Grabbers: Edinburgh Review


Park City at Midnight

Derivative Irish monster-invasion comedy is a calculating crowdpleaser with cultish appeal.  

Jon Wright's horror-comedy offers enough charm to attract a cult following, but a dearth of originality seems destined to keep its audience limited to genre fans.

EDINBURGH - Many-tentacled alien beasties menace a County Donegal fishing-village in Jon Wright's larkish, booze-soaked horror-comedy Grabbers, which could charitably be described as whole-heartedly embracing the well-worn clichés of the genre.This UK/Irish co-production has garnered mainly enthusiastic reactions from festival-goers since premiering at Sundance in January, but is never quite funny, scary or original enough to break out beyond its core audience.

IFC Midnight secured VOD and theatrical rights for North America post-Sundance; Irish release-date is August 10th via Element, while Sony Pictures have yet to announce a date for the UK. Long-term, DVD prospects appear brightest for a picture lacking marquee cast-names, its capable stars best known for Brit telly work.
It's likely that British Isles marketing will emphasise the parallels with John Michael McDonagh's The Guard - the droll Brendan Gleeson comedy about an idiosyncratic rural law-officer which hit the bullseye at home and outperformed expectations in the UK - as well as cult-favorite sci-fi predecessors like Tremors, Attack the Block and Monsters. Older viewers, meanwhile, may be strongly reminded of a brace of low-budget Brit shockers from 1966-7, Night of the Big Heat and Island of Terror - both of which featured Peter Cushing battling murderous critters on remote islands. And for those of a literary bent, scriptwriter Kevin Lehane seems to be taking a few pages from John Wyndham's classic 1953 novel The Kraken Wakes - which has long been overdue a full-blown screen adaptation.

The setting here is (fictional) Erin Island - a sleepy but spectacularly picturesque spot, pounded by the Atlantic, where local cop Ciaran (Richard Coyle) has few distractions from his preferred pursuit of alcoholic imbibement. His routines are disturbed, however, by  the arrival of a prissy, pretty, perky colleague from Dublin, Lisa (Ruth Bradley) as holiday replacement for his sergeant. This coincides with various mysterious phenomena involving the disappearance of fishermen and the mutilation of marine life. With a major storm imminent, cutting the island off from mainland help, the situation rapidly escalates as various squid-like life-forms go on the attack - ranging in size from the tiny to the human-chompingly gargantuan.

Director Wright, whose 2009 Tormented similarly combined chills and laughs, follows the well-thumbed Spielberg / Carpenter / Landis playbooks by offering only brief glimpses of his critter(s) before the big reveal around the half-way point. But rather than escalating into a full-blown monster-mash, Lehane spends rather too much time exploring the blood-sucking invaders' Achilles heel - alcohol. Becoming merrily drunk is therefore the islanders' chief weapon against attack, resulting in a wild all-night whiskey-and-Guinness-galore session in the pub and a string of hit-and-miss gags revolving around characters' states of stumbling, burbling inebriation.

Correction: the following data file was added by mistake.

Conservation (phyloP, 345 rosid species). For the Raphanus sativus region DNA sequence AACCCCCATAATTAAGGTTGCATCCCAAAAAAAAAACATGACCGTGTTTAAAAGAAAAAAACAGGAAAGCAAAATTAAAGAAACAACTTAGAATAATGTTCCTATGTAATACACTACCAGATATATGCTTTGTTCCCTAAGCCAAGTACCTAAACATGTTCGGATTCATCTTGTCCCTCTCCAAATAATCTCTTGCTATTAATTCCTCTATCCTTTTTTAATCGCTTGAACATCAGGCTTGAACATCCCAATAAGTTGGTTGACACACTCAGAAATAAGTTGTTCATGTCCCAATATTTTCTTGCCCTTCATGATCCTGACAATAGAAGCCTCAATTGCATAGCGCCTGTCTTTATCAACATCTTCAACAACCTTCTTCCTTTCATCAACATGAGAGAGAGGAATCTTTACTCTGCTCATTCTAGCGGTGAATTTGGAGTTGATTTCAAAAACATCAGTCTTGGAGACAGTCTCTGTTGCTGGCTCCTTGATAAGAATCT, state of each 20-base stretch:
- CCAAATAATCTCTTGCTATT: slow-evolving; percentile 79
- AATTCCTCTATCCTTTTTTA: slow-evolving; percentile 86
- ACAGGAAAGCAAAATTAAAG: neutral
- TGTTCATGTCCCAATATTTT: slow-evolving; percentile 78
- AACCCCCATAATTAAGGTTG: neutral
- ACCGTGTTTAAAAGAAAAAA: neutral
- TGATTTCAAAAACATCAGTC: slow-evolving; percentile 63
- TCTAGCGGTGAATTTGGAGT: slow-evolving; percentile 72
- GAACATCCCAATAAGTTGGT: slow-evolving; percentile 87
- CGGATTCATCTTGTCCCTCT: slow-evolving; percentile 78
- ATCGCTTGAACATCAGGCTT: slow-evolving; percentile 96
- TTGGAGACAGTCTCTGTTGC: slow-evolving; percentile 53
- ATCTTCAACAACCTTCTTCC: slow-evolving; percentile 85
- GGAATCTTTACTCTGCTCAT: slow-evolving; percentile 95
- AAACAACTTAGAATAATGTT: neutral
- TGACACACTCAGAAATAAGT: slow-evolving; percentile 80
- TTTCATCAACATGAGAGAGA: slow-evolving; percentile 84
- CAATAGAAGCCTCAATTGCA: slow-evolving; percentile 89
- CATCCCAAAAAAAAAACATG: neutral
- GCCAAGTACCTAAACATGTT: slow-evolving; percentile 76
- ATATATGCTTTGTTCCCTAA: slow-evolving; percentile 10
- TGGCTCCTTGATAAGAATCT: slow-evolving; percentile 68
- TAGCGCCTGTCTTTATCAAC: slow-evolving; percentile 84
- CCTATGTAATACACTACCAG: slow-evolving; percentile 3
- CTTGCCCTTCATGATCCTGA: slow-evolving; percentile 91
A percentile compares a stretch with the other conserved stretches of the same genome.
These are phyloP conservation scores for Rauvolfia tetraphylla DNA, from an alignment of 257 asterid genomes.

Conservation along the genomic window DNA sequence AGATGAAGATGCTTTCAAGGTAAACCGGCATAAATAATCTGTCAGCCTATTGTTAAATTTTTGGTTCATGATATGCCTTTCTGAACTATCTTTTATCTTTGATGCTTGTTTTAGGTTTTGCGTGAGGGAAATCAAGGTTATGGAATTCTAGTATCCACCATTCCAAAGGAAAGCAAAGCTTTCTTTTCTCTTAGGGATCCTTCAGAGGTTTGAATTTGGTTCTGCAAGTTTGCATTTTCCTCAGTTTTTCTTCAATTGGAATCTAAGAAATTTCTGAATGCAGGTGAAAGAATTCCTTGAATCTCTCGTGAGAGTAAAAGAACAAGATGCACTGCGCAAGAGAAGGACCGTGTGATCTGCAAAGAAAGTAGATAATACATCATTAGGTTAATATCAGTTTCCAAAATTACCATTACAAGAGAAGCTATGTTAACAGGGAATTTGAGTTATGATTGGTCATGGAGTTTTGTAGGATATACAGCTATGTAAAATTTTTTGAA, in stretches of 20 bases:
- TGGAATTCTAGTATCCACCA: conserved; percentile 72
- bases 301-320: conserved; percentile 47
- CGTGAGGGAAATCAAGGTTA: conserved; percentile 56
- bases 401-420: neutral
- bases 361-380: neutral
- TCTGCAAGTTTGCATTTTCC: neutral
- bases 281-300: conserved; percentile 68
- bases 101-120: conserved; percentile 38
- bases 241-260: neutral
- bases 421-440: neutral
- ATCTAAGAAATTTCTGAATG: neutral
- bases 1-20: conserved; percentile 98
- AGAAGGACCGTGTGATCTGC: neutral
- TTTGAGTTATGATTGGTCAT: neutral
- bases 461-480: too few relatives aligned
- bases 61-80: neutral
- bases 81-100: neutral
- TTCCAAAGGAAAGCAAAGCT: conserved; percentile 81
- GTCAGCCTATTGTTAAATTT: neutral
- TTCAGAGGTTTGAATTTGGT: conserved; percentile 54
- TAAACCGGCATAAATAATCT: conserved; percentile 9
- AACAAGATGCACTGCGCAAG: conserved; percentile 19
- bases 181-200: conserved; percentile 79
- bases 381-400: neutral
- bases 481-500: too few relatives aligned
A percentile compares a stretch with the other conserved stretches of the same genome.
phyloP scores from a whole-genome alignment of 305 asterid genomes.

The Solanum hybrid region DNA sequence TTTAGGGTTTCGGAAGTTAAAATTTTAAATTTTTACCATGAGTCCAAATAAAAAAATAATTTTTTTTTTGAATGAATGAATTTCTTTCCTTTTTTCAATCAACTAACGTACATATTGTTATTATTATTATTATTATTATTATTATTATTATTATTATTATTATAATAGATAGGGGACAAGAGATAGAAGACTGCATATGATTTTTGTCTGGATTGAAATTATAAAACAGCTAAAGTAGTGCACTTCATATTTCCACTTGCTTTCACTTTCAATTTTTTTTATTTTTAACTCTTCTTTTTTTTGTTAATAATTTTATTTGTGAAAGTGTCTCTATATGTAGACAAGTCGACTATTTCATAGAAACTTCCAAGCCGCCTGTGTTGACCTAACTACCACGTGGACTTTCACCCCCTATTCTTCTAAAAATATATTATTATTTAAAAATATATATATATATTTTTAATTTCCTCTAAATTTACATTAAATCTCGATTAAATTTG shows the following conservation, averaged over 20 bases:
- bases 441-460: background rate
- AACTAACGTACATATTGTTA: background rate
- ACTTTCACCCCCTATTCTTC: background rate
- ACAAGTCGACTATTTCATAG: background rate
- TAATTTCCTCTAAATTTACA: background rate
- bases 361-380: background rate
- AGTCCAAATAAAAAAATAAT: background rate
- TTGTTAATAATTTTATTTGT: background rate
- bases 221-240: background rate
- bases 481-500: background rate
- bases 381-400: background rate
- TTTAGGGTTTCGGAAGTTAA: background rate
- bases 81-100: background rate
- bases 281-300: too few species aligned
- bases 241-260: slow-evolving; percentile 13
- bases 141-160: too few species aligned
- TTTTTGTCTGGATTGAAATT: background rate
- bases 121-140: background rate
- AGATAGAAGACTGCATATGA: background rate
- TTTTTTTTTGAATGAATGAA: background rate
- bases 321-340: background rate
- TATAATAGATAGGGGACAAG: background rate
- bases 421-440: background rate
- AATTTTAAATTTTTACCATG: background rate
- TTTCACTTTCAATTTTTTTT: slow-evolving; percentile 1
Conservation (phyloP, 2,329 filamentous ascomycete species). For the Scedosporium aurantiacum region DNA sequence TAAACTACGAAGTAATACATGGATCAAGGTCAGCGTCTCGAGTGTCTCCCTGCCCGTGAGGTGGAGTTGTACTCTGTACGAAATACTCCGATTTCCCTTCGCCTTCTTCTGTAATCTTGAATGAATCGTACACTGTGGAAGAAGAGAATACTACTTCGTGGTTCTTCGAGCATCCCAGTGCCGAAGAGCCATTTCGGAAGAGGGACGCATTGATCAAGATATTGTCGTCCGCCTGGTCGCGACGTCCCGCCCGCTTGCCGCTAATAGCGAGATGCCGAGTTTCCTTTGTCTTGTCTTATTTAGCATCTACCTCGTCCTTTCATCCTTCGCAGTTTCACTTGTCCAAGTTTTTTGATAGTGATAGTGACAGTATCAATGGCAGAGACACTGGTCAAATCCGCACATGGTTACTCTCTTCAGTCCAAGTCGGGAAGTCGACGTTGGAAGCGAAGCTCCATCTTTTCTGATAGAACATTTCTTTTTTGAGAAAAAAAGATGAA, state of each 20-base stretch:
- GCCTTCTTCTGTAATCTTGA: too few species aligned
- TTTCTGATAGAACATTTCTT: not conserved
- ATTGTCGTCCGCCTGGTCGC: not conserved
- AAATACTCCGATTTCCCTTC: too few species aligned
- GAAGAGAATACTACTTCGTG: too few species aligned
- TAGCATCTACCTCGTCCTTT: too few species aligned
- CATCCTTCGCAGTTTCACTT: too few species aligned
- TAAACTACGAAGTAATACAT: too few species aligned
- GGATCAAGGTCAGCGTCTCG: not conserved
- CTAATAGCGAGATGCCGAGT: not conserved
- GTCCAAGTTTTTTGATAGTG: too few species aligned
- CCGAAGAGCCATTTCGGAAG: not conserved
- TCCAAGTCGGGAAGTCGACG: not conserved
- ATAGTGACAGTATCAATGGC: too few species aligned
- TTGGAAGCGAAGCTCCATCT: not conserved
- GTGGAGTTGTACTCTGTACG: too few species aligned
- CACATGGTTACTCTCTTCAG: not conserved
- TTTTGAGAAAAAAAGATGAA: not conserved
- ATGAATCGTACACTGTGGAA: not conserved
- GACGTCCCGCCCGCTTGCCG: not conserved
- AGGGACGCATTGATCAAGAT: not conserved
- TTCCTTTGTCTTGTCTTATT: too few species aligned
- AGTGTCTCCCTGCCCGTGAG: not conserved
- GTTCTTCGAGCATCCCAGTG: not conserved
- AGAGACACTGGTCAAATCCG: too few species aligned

All the while, mismatched duo Ciaran and Lisa edge predictably from bickering towards romance, observed by a bevy of supporting-characters fondly drawn from stock Irish stereotypes (Lehane and Wright both hail from the Emerald Isle), with bumbling scientist Adam on hand as a token upper-class Brit. It all barrels along with a certain good-natured brio, even if ultimately falling short of bringing much that's new to what's already an overstocked table. Technical contributions are functional, though Christian Henson's over-the-top score is more of a distraction than an enhancement. Supervised by Paddy Eason, meanwhile, legions of special-effects wizards deliver the goods on what's evidently a less-than-Spielbergian budget.     

Venue: Edinburgh International Film Festival, Jun. 10, 2012.

Production companies: Forward Films, Samson Films

Cast: Richard Coyle, Ruth Bradley, Russell Tovey, Lalor Roddy, David Pearse

Director: Jon Wright

Screenwriter: Kevin Lehane

Producers: Tracy Brimm, Eduardo Levy, James Martin, Kate Myers, Martina Niland, Piers Tempest

Director of photography: Trevor Forrest

Production designer: Tom McCullagh

Costume designer: Hazel Webb-Crozier

Music: Christian Henson

Editor: Miles Platts-Mills

Sales Agent: Forward Films, London

No rating, 94 minutes.